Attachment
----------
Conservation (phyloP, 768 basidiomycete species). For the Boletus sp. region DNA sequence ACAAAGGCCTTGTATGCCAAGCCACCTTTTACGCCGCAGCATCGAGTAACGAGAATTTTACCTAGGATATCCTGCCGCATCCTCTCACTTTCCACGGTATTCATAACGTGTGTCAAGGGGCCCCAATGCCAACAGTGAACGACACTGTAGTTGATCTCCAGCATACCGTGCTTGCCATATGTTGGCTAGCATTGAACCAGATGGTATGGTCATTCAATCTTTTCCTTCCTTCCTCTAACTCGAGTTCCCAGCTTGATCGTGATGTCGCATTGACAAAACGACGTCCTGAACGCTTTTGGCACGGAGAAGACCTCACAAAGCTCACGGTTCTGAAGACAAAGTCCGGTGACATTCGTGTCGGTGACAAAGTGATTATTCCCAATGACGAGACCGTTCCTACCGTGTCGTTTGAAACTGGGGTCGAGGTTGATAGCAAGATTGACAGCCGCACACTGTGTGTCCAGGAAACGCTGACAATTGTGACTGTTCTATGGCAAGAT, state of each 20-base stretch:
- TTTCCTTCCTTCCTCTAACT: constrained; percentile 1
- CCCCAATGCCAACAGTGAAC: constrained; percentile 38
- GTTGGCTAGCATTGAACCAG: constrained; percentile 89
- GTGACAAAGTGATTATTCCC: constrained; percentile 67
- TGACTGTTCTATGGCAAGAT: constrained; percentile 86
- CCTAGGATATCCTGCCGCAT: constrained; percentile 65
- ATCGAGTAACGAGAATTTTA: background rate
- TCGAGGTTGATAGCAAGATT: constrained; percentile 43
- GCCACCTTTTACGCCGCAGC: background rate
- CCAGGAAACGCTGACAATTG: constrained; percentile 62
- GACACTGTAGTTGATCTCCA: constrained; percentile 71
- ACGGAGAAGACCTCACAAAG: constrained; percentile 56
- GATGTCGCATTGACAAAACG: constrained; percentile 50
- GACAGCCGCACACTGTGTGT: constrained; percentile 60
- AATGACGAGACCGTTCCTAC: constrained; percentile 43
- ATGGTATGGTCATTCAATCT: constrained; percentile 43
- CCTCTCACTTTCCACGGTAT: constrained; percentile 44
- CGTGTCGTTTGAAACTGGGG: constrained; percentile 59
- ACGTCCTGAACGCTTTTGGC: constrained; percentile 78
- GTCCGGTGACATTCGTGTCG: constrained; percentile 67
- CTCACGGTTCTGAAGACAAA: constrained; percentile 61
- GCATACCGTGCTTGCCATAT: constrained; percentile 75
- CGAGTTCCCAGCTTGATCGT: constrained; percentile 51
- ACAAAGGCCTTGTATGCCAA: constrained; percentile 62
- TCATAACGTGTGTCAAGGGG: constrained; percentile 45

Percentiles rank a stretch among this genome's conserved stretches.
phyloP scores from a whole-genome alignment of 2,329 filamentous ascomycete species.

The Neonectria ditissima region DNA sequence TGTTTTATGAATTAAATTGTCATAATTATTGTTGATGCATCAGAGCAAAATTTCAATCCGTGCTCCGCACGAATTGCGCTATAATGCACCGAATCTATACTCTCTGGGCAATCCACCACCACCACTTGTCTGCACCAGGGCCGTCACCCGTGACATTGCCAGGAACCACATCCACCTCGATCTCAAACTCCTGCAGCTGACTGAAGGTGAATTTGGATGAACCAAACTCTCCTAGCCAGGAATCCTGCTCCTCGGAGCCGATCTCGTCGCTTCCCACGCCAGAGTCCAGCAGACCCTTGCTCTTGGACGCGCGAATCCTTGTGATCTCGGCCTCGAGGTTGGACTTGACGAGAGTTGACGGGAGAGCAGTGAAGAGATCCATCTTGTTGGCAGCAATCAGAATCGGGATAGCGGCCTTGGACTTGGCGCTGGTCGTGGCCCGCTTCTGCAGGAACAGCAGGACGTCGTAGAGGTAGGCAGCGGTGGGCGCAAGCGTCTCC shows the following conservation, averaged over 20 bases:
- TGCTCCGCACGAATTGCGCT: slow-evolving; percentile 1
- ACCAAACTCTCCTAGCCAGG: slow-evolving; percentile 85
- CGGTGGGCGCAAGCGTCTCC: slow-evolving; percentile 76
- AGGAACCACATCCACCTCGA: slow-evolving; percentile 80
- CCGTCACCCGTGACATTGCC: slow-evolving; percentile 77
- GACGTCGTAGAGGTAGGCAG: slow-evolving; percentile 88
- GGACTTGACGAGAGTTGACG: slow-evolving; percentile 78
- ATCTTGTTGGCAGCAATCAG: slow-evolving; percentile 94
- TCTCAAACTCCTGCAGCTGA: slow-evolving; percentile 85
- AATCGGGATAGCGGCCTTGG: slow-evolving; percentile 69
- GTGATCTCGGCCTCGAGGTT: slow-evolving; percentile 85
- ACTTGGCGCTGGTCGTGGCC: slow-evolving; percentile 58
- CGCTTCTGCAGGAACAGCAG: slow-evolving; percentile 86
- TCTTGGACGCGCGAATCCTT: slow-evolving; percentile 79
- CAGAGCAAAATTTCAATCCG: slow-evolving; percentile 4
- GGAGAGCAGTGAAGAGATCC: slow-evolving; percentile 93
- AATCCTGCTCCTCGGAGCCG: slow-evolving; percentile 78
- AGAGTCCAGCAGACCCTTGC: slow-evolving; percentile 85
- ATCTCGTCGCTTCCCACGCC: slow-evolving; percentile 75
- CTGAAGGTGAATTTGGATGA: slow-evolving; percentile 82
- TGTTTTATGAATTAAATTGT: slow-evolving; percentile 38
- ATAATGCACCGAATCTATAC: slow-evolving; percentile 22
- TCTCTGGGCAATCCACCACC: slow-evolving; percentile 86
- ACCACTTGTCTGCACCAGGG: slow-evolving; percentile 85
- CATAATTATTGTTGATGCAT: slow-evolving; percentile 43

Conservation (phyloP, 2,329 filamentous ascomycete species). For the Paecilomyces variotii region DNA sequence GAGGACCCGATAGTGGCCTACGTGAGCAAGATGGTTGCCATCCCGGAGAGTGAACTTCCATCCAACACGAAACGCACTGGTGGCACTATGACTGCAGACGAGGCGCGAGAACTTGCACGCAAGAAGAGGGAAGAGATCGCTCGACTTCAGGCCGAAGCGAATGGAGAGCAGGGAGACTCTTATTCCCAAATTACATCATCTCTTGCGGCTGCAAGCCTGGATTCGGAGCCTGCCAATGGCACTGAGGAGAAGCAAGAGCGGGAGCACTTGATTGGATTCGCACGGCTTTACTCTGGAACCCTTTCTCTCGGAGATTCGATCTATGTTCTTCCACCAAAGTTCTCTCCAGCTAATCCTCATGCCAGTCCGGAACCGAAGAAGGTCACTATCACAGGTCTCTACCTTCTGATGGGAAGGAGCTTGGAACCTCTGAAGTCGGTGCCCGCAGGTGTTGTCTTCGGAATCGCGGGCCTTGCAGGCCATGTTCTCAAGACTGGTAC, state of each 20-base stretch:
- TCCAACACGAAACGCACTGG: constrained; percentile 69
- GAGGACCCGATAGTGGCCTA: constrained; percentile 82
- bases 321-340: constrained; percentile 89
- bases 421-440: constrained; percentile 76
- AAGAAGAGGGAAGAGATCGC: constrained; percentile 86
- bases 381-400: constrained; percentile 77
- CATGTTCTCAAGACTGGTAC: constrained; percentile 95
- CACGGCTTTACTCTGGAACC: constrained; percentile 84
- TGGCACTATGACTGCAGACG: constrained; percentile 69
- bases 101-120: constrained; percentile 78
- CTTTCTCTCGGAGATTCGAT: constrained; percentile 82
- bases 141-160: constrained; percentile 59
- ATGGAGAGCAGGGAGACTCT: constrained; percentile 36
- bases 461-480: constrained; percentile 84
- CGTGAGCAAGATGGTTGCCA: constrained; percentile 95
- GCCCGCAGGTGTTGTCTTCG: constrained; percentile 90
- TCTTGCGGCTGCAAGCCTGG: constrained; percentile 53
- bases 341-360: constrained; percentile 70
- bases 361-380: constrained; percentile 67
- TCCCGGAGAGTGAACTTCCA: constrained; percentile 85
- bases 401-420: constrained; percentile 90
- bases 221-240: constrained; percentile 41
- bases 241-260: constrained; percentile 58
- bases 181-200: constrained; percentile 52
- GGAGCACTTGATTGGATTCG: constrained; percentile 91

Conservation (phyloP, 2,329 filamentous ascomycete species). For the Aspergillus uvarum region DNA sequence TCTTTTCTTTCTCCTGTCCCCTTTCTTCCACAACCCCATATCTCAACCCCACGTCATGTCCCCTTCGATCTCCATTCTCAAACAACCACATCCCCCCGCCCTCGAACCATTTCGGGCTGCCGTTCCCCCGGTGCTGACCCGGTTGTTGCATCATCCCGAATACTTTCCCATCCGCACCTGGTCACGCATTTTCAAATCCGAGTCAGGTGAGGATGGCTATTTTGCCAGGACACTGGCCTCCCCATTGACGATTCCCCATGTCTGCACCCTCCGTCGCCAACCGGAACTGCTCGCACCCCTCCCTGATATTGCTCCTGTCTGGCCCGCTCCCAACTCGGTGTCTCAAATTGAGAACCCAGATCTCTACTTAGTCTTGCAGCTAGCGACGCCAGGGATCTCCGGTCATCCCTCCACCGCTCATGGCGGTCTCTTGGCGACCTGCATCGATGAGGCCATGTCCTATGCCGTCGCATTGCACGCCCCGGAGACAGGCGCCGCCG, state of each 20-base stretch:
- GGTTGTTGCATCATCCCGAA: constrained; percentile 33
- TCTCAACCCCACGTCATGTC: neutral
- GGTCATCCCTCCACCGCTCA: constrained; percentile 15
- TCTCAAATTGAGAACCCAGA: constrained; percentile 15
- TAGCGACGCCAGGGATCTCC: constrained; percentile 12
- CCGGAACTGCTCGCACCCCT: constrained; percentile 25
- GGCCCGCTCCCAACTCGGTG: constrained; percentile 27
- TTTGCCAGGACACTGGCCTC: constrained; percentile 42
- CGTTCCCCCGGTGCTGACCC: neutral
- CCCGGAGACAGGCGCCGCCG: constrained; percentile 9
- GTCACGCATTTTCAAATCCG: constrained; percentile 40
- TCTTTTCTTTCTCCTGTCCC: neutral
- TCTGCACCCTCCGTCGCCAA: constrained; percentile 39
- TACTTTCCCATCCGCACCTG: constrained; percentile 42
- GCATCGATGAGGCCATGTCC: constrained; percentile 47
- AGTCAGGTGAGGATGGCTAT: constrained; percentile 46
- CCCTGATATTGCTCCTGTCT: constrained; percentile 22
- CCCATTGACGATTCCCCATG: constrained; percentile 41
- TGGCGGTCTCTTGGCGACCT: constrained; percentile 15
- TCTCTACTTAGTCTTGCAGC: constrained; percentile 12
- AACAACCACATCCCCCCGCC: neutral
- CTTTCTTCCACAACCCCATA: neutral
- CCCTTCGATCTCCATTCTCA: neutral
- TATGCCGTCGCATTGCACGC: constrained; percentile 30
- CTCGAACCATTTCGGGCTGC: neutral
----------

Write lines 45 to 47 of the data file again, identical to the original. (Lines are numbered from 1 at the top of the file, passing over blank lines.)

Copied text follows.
- GGAGAGCAGTGAAGAGATCC: slow-evolving; percentile 93
- AATCCTGCTCCTCGGAGCCG: slow-evolving; percentile 78
- AGAGTCCAGCAGACCCTTGC: slow-evolving; percentile 85